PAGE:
Wonder if he has anything to do with filing charges against one of our local LPers who recently moved to Georgia. The guy lived up in Hoopa and had been having problems with one of his pot growing, ex felon neighbors. It eventually lead to a gunfight between the two. The other guy gets charged with something like being an ex felon in possession of a firearm. They didn't file any charges, at first, against Alan, a retired LA Sheriff's detective. Months later, after he moved out of state, they charge him with possession of a perimeter warning device or some such thing, whatever that means. Unbelievable. I'm tempted to write the DAs office in protest. Seems to me it would be best for all in this case to let sleeping dogs lie.

Monday, May 09, 2005

Supporting The Status Quo

Pat Riggs, Chair of the Humoldt Democrats, has a My Word column in the Times Standard today. He's urging everyone to oppose the Governor's proposed initiative induced reforms. I've written before that I support the reform proposals although I feel most won't really do much in the short or long term. One thing is clear, though: The Democrats have certainly established themselves as the party of business as usual at all levels of government in California. They're pretty much responsible for all the fiscal problems in the state but don't want to change a thing except to raise even more taxes. Sorry, but I don't see how anyone can defend the status quo in this case.

As an aside, it sure seems like the Left has been dominating the letters to the editor of the Times Standard this last few months. Wonder if it's an organized effort or just one of those things that happen sometime?

Sunday, May 08, 2005

Broadband and Government

Redwood Acres held a technology fair and forum over the weekend. What caught my eye was a speaker at the forum, Ben De Hoyo, claiming that government needed to get involved in developing the infrastructure for everyone to have access to broadband connections because private industry couldn't be relied upon. Excuse me??? Seems to me most, if not all, of the technological advances in communications and the internet were developed and converted to widespread use by private industry.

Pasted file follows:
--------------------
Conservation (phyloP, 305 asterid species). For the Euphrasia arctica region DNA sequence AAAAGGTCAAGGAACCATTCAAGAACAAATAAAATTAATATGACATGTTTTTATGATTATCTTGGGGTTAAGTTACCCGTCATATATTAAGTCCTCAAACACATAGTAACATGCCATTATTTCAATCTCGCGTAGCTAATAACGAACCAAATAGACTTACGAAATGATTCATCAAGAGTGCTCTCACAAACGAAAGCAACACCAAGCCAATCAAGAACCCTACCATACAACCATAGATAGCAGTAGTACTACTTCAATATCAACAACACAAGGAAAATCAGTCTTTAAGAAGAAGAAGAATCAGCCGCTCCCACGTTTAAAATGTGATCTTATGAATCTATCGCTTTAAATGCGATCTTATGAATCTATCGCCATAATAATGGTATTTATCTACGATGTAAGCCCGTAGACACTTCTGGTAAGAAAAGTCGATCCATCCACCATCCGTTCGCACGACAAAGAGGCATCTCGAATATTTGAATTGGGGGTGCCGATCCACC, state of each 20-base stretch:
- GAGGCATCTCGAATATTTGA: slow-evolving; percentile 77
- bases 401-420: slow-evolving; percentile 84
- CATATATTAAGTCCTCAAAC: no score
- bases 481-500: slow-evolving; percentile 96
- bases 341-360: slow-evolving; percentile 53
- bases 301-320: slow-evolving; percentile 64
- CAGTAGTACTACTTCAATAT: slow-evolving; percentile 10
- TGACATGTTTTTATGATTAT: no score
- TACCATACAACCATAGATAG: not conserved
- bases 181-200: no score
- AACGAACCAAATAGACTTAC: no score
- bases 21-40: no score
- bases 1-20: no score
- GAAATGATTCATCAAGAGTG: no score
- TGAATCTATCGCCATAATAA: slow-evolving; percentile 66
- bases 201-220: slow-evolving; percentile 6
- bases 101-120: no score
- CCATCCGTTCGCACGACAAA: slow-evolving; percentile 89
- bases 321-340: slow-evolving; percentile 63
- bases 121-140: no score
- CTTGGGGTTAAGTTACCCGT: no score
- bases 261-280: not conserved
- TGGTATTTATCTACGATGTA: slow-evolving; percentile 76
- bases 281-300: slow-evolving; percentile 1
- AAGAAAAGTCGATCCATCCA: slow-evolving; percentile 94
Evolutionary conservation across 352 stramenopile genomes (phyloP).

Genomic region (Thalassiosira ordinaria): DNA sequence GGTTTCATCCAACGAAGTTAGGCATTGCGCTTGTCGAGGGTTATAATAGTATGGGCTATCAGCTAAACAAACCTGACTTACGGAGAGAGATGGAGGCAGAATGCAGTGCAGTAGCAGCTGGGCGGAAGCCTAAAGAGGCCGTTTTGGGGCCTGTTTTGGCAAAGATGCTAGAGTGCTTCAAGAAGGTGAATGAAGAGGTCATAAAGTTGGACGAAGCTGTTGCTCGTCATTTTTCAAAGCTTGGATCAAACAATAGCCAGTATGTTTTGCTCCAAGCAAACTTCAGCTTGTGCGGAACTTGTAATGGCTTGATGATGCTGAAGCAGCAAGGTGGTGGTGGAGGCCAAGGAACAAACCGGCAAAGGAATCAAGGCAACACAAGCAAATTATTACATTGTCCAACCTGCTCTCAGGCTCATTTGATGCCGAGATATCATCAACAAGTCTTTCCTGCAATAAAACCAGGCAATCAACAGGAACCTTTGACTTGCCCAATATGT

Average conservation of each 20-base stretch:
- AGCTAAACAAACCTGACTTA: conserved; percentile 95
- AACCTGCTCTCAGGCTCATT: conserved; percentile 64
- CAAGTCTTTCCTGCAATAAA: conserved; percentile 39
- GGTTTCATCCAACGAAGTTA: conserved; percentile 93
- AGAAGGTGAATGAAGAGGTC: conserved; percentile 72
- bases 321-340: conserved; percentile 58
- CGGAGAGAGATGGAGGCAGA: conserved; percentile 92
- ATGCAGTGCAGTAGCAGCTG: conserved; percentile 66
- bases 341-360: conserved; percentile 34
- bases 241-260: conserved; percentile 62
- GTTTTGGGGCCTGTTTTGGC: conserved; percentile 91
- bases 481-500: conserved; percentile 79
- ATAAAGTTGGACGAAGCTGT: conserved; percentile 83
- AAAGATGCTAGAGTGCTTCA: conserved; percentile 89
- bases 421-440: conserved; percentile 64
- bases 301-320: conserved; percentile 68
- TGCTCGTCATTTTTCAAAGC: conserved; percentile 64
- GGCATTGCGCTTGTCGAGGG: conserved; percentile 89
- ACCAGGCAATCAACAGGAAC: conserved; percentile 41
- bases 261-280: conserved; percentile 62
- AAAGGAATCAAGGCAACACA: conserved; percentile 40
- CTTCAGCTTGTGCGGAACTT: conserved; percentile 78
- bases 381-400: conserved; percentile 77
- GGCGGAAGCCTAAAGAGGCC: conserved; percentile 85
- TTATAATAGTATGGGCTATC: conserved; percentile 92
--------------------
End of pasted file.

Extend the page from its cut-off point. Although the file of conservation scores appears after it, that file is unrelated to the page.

Another speaker, Susan Estrada, was a little more on track. She said, in part, "Both our national and state regulatory structures are obsolete and stifle innovation…". Exactly. Government generally just taxes and regulates things. How is that going to help spread broadband technology or improve your own use of the internet?

I really wonder about this hyping of broadband, anyway. Sure, broadband’s great but it’s no panacea for economic growth. It might well enable new and diversified businesses to operate in Humboldt County but it might well take some away. Take a look at all the jobs in the country being outsourced to India, for example.

Broadband’s great but let’s not overly hype it and let's keep government’s paws off it.

Saturday, May 07, 2005

Palco's Woes And Maxxam

The latest report from the State Water Resources Control Board says that Palco's economic woes are due to its parent company, Maxxam, sucking millions of dollars from Palco and not because of over-regulation of the timber industry. Of course, we've heard this almost daily from the environmental groups for some time. Who does one believe?

I suspect there's likely a little truth in what both sides are saying but find it difficult to accept a report from an agency involved in regulating the timber industry that says they have nothing to do with any problems the timber industry claims to have. Of course they're gonna say they didn't cause any problems for Palco. It's no different than anything else going on in the country though, I suppose. One group accuses another of causing all the problems and the other group denies it. You have to look past the rhetoric of both special interests to get an even handed look at what's really happening.